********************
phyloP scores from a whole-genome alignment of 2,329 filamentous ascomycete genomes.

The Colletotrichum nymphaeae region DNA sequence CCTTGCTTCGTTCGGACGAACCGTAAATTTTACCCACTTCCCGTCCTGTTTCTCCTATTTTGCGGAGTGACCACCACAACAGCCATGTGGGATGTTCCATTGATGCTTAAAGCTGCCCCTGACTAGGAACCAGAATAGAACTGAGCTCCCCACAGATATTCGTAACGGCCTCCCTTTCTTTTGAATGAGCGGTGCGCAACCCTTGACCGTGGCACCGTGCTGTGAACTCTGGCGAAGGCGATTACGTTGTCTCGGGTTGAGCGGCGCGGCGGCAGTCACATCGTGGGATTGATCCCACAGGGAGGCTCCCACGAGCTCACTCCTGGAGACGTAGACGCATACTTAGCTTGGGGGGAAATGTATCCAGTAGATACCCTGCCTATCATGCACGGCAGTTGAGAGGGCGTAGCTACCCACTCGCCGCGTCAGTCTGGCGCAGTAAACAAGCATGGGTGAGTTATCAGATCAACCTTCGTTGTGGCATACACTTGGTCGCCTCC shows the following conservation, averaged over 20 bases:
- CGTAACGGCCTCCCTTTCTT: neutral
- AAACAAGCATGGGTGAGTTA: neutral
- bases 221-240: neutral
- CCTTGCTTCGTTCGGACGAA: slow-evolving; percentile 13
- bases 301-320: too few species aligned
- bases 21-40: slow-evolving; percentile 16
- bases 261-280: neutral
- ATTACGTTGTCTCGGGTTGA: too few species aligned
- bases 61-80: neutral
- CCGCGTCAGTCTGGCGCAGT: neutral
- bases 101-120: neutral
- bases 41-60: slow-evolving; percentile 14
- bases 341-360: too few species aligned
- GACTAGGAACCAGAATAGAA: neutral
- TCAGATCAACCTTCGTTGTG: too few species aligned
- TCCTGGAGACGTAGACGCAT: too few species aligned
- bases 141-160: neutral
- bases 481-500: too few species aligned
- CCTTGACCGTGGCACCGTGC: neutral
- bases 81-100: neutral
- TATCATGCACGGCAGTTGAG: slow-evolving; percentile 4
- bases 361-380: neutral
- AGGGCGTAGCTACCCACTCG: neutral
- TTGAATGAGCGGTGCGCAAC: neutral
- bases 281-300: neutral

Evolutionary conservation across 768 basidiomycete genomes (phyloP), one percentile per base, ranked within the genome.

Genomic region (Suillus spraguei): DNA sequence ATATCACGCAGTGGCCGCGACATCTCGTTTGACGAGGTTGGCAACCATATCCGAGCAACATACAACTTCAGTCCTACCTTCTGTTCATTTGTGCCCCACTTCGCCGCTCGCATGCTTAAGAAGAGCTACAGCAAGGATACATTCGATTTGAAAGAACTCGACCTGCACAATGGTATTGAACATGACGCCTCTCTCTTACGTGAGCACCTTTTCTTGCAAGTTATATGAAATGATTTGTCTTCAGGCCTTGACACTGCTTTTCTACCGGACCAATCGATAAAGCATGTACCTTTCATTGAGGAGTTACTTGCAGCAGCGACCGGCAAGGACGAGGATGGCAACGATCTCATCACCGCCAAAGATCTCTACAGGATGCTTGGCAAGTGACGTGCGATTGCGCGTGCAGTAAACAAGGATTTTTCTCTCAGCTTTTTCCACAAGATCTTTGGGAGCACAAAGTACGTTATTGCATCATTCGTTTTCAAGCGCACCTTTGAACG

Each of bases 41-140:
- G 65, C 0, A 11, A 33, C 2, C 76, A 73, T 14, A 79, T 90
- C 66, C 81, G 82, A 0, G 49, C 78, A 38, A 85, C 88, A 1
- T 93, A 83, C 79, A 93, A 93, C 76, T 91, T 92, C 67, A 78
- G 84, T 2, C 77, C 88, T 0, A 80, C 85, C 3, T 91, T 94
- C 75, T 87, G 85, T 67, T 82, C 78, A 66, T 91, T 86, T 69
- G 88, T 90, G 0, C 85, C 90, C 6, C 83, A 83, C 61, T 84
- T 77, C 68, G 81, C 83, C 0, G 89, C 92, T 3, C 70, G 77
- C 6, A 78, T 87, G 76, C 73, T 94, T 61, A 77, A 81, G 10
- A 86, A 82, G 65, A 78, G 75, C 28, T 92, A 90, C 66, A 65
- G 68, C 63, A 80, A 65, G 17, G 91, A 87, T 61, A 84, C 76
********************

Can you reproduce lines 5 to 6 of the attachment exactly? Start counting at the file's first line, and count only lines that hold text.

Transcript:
- bases 221-240: neutral
- CCTTGCTTCGTTCGGACGAA: slow-evolving; percentile 13